The recent surge of anti-racist action around the world has not left Japan behind. Local actions such as the Black Lives Matter marches in Tokyo, Nagoya, Fukuoka and Osaka, and the ubiquity of overseas protests in the news, have reignited discussion of racism and xenophobia in this country. This development is as welcome and necessary here as it is everywhere else.
An interesting element of this discussion, which has come up repeatedly over the years, involves non-Japanese people’s experiences of living in Japan. You’ll often hear white people say on Twitter and elsewhere: Now that I’ve lived in Japan, I understand what it is like to be discriminated against and therefore I understand racism in my own country. The short response to that sentiment? You don’t.
The oppression, danger and systematic and institutional racism Black people are subjected to around the world is nothing like what white people face in Japan.
White people do, however, experience one foundational aspect of discrimination upon living here: For the first time in their lives, they are seen primarily as members of a social category before being seen as unique individuals. Walking into a room and being reacted to as a “gaijin” (foreigner), with all its associated stereotypes, comes before being seen as an Australian, a parent, a professional or any other characteristic that makes you who you are. It’s an experience that is harder to have when you’ve been a member of the dominant group in the society you grew up in.
For many white people, particularly those who don’t fall into other minority groups, being in Japan is their first taste of being a minority — of being “othered” — especially for extended periods of time. In this sense, when a white person says they understand discrimination first-hand they are partly correct because they’re experiencing being othered; their error is in thinking that this experience gives them a full and genuine understanding of what it feels like to be the object of racist attitudes and structures. After all, non-Japanese people who aren’t white are treated completely differently from those who are white in Japan, too. Understanding what it feels like to be othered is not the same as experiencing oppression. So tweeting that you understand racism while not actually being oppressed turns out to be a demonstration of privilege, and that can sometimes prompt angry responses.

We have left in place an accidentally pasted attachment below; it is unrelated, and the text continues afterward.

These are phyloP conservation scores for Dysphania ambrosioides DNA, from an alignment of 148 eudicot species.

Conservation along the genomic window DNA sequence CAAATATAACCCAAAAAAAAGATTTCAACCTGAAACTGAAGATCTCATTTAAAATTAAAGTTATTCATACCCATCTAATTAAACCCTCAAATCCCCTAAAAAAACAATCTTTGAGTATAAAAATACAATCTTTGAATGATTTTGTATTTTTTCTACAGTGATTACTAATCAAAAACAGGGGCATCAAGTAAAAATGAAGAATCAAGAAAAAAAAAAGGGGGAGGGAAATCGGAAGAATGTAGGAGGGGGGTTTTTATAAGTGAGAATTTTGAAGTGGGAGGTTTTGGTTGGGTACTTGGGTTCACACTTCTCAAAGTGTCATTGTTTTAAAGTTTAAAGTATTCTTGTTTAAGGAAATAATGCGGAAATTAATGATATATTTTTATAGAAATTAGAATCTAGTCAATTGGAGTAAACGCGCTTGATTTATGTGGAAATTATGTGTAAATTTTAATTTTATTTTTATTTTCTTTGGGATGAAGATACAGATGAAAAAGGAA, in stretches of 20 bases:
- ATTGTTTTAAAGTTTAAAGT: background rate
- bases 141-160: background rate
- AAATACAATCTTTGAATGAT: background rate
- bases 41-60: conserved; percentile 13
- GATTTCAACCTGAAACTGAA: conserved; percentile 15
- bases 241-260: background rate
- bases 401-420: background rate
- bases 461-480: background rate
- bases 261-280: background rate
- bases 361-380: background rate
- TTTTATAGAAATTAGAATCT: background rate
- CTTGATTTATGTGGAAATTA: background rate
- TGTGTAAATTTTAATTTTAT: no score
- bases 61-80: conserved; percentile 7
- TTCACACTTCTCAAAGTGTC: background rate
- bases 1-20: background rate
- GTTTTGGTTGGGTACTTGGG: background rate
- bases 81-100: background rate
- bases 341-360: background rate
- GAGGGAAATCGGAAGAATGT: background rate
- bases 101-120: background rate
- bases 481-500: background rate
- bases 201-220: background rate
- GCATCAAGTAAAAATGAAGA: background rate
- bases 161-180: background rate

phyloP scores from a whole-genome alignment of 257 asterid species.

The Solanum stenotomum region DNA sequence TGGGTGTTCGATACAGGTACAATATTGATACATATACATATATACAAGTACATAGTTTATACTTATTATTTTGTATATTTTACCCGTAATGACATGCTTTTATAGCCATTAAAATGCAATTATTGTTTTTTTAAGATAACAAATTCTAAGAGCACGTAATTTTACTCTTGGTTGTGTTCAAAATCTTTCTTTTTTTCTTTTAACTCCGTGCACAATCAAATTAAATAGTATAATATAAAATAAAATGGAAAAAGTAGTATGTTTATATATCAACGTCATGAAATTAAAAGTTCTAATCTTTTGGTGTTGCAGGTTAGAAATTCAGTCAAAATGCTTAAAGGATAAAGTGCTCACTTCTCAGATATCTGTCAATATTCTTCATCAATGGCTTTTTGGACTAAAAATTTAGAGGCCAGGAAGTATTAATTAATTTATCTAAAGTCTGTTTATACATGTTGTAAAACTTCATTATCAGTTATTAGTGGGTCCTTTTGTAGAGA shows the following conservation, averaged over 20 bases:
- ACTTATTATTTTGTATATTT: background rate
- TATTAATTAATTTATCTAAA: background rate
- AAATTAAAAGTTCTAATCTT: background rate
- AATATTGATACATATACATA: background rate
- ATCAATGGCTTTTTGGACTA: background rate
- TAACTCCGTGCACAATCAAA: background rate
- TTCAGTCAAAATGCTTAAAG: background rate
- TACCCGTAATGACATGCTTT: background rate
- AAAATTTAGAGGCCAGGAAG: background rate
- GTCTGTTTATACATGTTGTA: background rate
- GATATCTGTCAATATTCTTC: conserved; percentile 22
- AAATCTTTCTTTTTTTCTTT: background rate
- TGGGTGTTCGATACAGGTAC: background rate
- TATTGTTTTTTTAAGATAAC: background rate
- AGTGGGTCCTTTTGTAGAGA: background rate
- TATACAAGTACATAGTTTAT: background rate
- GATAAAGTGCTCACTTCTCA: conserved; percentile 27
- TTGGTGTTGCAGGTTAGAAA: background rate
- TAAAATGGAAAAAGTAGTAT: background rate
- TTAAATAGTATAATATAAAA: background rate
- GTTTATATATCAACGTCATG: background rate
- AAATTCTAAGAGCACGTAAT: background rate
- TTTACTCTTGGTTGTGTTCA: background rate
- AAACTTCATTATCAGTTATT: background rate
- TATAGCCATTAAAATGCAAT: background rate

Japanese people listening in on this discussion may not think this issue involves them, but they’d be mistaken. It is they who are doing the othering in Japan — whether it’s stereotyping in the media, employing discrimination in housing, or turning a blind eye to brutal and discriminatory practices in the country’s police and immigration systems.
Consider the campaign of some 20 Japanese fashion imprints that have collaborated on producing a T-shirt with the slogan “Japanese Solidarity with Black Lives Matter.” The intent of this project is good, but the phrasing of the slogan can read as if Black Lives Matter is not a Japanese issue, but an external one. This is, of course, false: Racism is obviously an issue in Japan as much as it is in every other country.
Solidarity is not enough; we all have to do the work, especially those of us who are not the objects of oppressive structures. There is no feminism without anti-racism, no trans liberation without black liberation, and so on. It is long past time for all of us, in Japan and elsewhere, to recognize that we are part of the problem, to work on our own internalized attitudes and unawareness, and take action to address issues of structural discrimination in our social institutions.
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